Why We Study Transfer
Transfer is a core part of the community college mission. Transfer matters because of the value of a bachelor’s degree for lifetime earnings and other individual benefits as well as the societal benefits of supporting the information economy and a vibrant, diverse democracy. Community colleges are the entry point to college for almost 40% of undergraduates, including the majority of Hispanic undergraduates and the largest number of lowest income students. Most of these students aspire to earn bachelor’s degrees.
Yet, only 28% of Black adults and 21% of Hispanic adults over the age of 25 in the United States hold a bachelor’s degree, compared with 42% of White adults. Similarly, only 15% of young adults from the lowest income backgrounds complete a bachelor’s degree by age 24, compared with 59% of their wealthier peers. With large numbers of students of color and low-income students starting their postsecondary education at a community college, the transfer pathway has the potential to close national gaps in bachelor’s attainment.
Despite this potential, research shows that two- and four-year institutions are underperforming on transfer. Institutional barriers to transfer and bachelor’s completion are major contributors to low transfer outcomes that disproportionately impact low-income students and students of color. CCRC’s research on transfer identifies institutional barriers that inhibit transfer student success, and it elevates promising strategies that community college and four-year partners can implement at scale to achieve substantial improvements.
Tracking Transfer: Community College and Four-Year Institutional Effectiveness in Broadening Bachelor’s Degree Attainment
Only about a third of community college students transfer to a four-year college, and less than half of those earn a bachelor’s degree within six years of first enrolling. Low-income, older, Black, and Hispanic students transfer and complete bachelor’s degrees at lower rates than students overall. These reports measure the transfer performance of community colleges and four-year institutions and identify strategies for improving transfer practices. An online dashboard provides state-by-state data.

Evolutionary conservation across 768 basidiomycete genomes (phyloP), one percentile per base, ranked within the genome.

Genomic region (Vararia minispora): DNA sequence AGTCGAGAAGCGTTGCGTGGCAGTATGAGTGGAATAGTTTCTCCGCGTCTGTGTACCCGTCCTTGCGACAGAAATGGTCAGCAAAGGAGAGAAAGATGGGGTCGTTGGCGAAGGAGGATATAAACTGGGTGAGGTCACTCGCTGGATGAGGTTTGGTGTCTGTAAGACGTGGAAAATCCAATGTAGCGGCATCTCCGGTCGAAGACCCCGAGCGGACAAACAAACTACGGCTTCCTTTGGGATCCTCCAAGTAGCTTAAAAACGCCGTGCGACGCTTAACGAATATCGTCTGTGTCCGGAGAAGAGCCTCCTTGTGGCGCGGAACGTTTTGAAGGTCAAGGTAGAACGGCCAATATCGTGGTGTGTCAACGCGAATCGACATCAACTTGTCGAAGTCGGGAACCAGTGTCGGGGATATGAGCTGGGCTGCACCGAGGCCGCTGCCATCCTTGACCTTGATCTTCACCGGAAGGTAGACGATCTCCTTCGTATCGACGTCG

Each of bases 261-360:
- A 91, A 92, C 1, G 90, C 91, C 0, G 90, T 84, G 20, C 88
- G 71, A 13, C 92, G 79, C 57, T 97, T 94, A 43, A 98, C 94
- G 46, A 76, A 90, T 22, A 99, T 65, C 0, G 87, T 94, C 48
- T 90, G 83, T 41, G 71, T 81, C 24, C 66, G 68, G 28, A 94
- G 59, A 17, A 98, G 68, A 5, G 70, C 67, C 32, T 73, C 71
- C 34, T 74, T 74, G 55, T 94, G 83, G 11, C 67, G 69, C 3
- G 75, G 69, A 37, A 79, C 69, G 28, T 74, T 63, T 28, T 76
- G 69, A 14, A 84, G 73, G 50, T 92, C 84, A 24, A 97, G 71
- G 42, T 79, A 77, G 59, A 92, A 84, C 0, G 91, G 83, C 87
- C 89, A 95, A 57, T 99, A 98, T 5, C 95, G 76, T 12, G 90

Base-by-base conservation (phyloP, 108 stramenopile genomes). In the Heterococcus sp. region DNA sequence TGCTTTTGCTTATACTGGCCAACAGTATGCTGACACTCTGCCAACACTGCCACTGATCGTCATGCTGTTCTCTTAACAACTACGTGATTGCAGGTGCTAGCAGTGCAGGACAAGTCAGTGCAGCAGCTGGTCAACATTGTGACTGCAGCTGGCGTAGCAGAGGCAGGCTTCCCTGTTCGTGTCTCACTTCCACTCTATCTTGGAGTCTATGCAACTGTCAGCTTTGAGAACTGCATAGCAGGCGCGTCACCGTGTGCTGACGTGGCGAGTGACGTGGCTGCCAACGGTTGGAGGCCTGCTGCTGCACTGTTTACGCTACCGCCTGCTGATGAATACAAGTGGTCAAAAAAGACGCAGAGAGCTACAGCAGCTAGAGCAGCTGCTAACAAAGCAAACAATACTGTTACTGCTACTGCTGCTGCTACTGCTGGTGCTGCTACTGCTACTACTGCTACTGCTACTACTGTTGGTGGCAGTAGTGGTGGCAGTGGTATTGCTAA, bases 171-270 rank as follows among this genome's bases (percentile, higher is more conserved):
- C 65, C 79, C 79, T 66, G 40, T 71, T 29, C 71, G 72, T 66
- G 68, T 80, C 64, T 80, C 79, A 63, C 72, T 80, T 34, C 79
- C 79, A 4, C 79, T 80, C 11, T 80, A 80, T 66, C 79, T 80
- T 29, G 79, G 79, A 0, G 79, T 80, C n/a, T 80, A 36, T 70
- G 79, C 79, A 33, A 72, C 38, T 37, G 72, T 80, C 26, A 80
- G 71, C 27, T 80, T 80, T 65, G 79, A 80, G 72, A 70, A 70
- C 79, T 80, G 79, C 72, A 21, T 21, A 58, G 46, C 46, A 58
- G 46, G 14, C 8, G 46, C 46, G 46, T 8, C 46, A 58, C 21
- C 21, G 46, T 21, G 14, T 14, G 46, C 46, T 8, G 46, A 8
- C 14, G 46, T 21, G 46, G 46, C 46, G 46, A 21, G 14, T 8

Structured transfer pathways
What We Are Learning From Effective Transfer Partnerships
Developing individualized transfer plans based on regularly updated institution- and major-specific transfer guides allows students to answer the question, “Will my transfer credits apply to my bachelor’s degree?”
Providing proactive advising and supports from community college entry to bachelor’s completion helps students explore options early on, revise plans as needed, and progress successfully before and after transfer.
Sharing data allows community colleges and universities to monitor student progress and improve partnership practices. The most useful data is disaggregated by race/ethnicity, income, sending/receiving institution, and student major.
Related Blog Posts
View all of our publications on transfer.